Tuesday, June 5, 2012

Plot surgery on the fly

I was going to send my fantasy characters on a hunt. If you've been following my Pinterest picture board, you've seen the handful of hunting-related photos I've been staring at.

Hunts, in stories, are usually where an accident (which always turns out to not be an accident) happens and somebody dies. I wasn't going to do that, but I got to within a couple scenes of sending them out into the woods and... my gut told me we don't need this, it'll only get in the way.

A clean snick of a sword and the hunt didn't happen. On further reflection, here's how I know my gut is right:

Cutting it has zero impact on the plot
Which was a dead give-away that the scenes were useless. They mainly addressed relationship development. And even then...

Cutting it has almost zero impact on the character arcs
Almost zero. There's one relationship that will need more work, as a result of the cut, but it's not my first-person narrator's relationship so it wasn't the main focus in any case. My narrator can see other parts of that relationship happening in other contexts, though. I'm confident I can get it in someplace. But most importantly...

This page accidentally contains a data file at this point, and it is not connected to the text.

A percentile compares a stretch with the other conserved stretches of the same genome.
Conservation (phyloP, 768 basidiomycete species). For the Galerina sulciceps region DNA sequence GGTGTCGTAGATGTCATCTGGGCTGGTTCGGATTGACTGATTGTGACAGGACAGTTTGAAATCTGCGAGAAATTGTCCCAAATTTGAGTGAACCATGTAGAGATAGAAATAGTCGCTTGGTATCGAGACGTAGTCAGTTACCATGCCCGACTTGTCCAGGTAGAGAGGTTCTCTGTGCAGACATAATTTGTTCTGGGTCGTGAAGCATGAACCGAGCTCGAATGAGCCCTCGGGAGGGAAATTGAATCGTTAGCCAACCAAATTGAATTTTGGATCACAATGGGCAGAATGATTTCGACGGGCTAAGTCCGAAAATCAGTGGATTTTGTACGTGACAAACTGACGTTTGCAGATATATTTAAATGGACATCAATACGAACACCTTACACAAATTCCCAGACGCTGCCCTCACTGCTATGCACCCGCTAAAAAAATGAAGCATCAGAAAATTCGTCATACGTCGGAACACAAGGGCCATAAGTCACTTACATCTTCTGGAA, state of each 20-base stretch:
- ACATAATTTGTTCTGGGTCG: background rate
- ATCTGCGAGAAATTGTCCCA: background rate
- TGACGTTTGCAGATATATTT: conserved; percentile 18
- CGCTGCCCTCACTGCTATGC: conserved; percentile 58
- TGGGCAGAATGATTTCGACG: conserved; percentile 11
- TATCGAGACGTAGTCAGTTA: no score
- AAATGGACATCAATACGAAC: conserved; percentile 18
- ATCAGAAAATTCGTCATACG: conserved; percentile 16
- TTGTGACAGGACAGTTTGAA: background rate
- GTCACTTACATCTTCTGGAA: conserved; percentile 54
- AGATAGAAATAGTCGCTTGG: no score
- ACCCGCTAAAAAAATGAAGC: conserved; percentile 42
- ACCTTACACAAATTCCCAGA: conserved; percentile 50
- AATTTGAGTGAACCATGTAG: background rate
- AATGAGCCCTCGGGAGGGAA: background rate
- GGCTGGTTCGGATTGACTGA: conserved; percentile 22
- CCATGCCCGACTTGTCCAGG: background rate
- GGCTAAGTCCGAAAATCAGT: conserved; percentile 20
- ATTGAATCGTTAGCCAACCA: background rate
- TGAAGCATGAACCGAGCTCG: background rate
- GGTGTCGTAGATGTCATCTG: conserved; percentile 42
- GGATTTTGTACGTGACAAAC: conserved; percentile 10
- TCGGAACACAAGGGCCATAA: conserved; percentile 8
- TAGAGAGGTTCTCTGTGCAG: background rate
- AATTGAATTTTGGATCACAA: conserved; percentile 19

It would've promised something I wasn't going to deliver on
Unlike real life, fiction is supposed to make sense. And as much as I dislike Chekhov's law (because it makes story-telling predictable) everybody knows it on a gut level and readers expect that topics introduced have a reason to be there.

The topic doesn't have to be tied to the plot, but the more time you spend on it the more expectations get attached to it. Just seeing a gun doesn't have to mean someone will get shot. It could be a piece of character history or world-building. Characters could talk about the gun in order to develop that. I would have no problem with the gun then being put on the mantle and never touched again.

But if a character takes it down and loads it, now you're committed to using it. If someone notices it's missing, it had better turn up in a significant way.

My hunting scene would have spent time on something that would not have later turned up in a significant way. I don't intend to be a sloppy writer, so snick. Gone.

What do you think of Chekhov's law?

1 comment:

Liz said...

That was the main problem with my first novel (which I'm going to go back and fix one of these days)--too many scenes that didn't really effect the plot.

Related Posts Plugin for WordPress, Blogger...